Season Starter Plant Protectors are designed to shelter plants against damage from extreme temperatures, allowing some garden plants to go into the ground as many as 6 weeks before the last frost and likewise, to stay in the ground long after the first frosts of fall. Season Starter Plant Protectors are designed like the original Wall O Water but include updated features that make them the ultimate chill repellent.

The Season Starter works miraculously well, considering it doesn't require much effort or maintenance.  The concept integrates natural laws of physics, and operates like a solar panel for plants.  The lightweight plastic protector is similar to an inflatable pool float, with a row of hollow tubes.  In this case, the Season Starter's tubes are filled with water.  The empty Season Starter is stood up around the plant with the tubes aligned vertically with their openings on top.  It creates a physical protector around the plant but is transparent, so it allows sunlight in.

Once in place, the tubes are filled with water, so the protector is weighted down and stays put.  The water serves to conserve energy from the heat of the day, then releases it as nighttime temperatures drop.  As the water gets colder, it actually releases heat to the core of the protector, and thus to the plant.

If the water freezes because temps drop below 32 degrees, your plants will still be kept well above freezing, because the water in the tubes turns to ice and then releases even more calories and heat to the center.  The sun's heat is stored and released like magic, not only keeping the plant warm, but keeping the ground around the plant's roots from freezing.  Frost can't even settle on the plant's leaves, meaning the plant can withstand unseasonal or seasonal dropping daytime and evening temps.

When the fall approaches, you can put Season Starters around any plants that still have produce in the works.  Harvest your late-season vegetables much later than you have ever imagined by buying an extra month or more of growing time.  Season Starters are very affordable, and are available in 3-packs.  They're lightweight, collapsible, and store flat to take up no space in your garage or shed between seasons.  They're durable and should last through several garden cycles.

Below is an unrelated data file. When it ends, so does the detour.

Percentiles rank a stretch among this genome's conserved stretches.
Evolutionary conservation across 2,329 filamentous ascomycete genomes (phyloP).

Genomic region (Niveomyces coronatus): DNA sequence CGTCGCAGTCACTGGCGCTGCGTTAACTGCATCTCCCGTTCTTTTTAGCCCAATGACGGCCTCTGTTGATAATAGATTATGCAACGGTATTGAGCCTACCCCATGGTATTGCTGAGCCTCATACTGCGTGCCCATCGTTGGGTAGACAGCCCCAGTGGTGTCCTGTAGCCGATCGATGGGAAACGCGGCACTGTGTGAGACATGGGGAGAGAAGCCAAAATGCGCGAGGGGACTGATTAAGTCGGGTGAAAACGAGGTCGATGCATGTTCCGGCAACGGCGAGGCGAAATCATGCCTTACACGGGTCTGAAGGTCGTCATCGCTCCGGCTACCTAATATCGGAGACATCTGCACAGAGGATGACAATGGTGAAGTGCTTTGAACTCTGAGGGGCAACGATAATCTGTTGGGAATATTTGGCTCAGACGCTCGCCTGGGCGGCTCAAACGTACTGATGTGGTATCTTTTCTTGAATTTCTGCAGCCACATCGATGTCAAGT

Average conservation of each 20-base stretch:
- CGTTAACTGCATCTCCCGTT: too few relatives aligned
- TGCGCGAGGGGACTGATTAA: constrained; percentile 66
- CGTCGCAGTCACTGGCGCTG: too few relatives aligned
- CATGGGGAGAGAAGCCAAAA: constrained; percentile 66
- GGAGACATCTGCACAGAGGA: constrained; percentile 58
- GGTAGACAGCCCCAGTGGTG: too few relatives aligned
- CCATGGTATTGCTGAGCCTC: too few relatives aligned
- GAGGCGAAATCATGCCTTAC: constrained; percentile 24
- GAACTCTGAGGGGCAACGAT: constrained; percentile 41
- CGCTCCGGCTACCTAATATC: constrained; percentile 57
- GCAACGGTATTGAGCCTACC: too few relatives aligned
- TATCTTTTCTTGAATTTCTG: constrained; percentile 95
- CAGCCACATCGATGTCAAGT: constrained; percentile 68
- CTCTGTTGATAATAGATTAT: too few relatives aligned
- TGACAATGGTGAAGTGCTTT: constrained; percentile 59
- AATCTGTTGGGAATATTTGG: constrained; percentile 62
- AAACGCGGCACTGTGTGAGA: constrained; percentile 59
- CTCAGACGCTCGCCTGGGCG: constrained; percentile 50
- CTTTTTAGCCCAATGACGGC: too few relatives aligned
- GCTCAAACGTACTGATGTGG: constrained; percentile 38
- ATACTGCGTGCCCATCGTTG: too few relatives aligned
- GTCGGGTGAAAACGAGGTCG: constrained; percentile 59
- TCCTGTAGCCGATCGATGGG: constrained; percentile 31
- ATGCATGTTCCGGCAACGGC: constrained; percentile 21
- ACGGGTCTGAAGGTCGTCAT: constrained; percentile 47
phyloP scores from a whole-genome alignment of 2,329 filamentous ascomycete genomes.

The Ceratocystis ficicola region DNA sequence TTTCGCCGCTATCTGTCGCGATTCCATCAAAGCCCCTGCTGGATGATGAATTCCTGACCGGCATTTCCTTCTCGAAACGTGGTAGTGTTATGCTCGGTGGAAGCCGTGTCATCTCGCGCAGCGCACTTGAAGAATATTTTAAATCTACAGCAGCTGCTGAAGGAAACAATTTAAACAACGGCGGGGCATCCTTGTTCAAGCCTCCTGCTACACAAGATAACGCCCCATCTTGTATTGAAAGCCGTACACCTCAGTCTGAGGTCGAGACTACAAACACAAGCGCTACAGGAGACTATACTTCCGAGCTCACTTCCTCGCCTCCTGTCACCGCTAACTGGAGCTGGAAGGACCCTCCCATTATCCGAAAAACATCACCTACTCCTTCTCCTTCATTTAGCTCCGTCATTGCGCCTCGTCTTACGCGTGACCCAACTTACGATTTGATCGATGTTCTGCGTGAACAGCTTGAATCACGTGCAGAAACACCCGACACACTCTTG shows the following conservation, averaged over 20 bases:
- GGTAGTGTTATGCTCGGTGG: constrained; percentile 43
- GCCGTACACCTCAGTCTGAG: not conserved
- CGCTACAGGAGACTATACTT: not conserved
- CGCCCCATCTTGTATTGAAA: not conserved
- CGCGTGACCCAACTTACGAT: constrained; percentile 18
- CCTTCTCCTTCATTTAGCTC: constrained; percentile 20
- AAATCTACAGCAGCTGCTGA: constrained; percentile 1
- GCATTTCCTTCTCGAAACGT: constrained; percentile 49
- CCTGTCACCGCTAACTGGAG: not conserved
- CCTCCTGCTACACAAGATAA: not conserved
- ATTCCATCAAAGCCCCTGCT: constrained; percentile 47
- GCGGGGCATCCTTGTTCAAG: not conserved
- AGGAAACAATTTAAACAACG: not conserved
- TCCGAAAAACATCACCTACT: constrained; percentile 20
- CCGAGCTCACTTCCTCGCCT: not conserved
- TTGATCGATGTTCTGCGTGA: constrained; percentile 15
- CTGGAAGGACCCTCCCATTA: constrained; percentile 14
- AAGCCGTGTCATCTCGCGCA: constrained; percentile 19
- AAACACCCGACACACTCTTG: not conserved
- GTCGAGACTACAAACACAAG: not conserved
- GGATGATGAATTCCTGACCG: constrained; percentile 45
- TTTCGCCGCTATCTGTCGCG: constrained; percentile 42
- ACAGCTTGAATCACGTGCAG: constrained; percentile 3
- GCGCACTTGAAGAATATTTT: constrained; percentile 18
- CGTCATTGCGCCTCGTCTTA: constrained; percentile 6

A fall harvest must end at some point, but why not extend your growing season as long as possible, when it's as easy as using Season Starters and your garden hose?

Questions Regarding Harvesting of Habanero Peppers

August 2nd, 2010

harvest habanerosI currently have 3 habanero plants growing. I am planning on making and bottling a small amount of hot sauce. My habaneros are approximately 1-inch long, and still green. I have been searching the internet for 2 days now trying to figure out how to harvest them. I know when to harvest, and I know I need to use rubber and not latex gloves. My question is, should I just pull the fruit off of the plant, or should I use scissors to snip them off? I’ve never ever grown anything before, but I’ve found that I love it and next summer I hope to grow a full garden. But I need to know if I should snip them off, or if that will hurt the plant. Thank you very much for your time.
 
Sincerely,
Josh F.

Answer: There are many ways to judge when to harvest your hot peppers. The best clues will come from the color of the fruit.  Depending on your variety the mature color could be reds or oranges. Some varieties also develop small stress strips as they reach full size.

 The right time to pick may also depend on what you intend to use the peppers for. If you need them to stay crisp you might choose to pick them before they start to turn red, but habaneros are generally left to ripen to full color for your variety. Try picking at different stages to determine your preferred taste and crispness. If you notice signs of insect damage, pick the fruit before it deteriorates any further.

 Most of the peppers don’t break off easily, so use a pair of clippers or scissors to cut them. We recommend using Wolf-Garten Comfort Anvil clippers, they have a small and large size and help keep your hand from hurting by the time you are done. Do make sure you wear impermeable gloves and wash your hands thoroughly before wiping sweat from your face or rubbing your eyes. Milk is the best cure if you get the oils on your skin or body parts!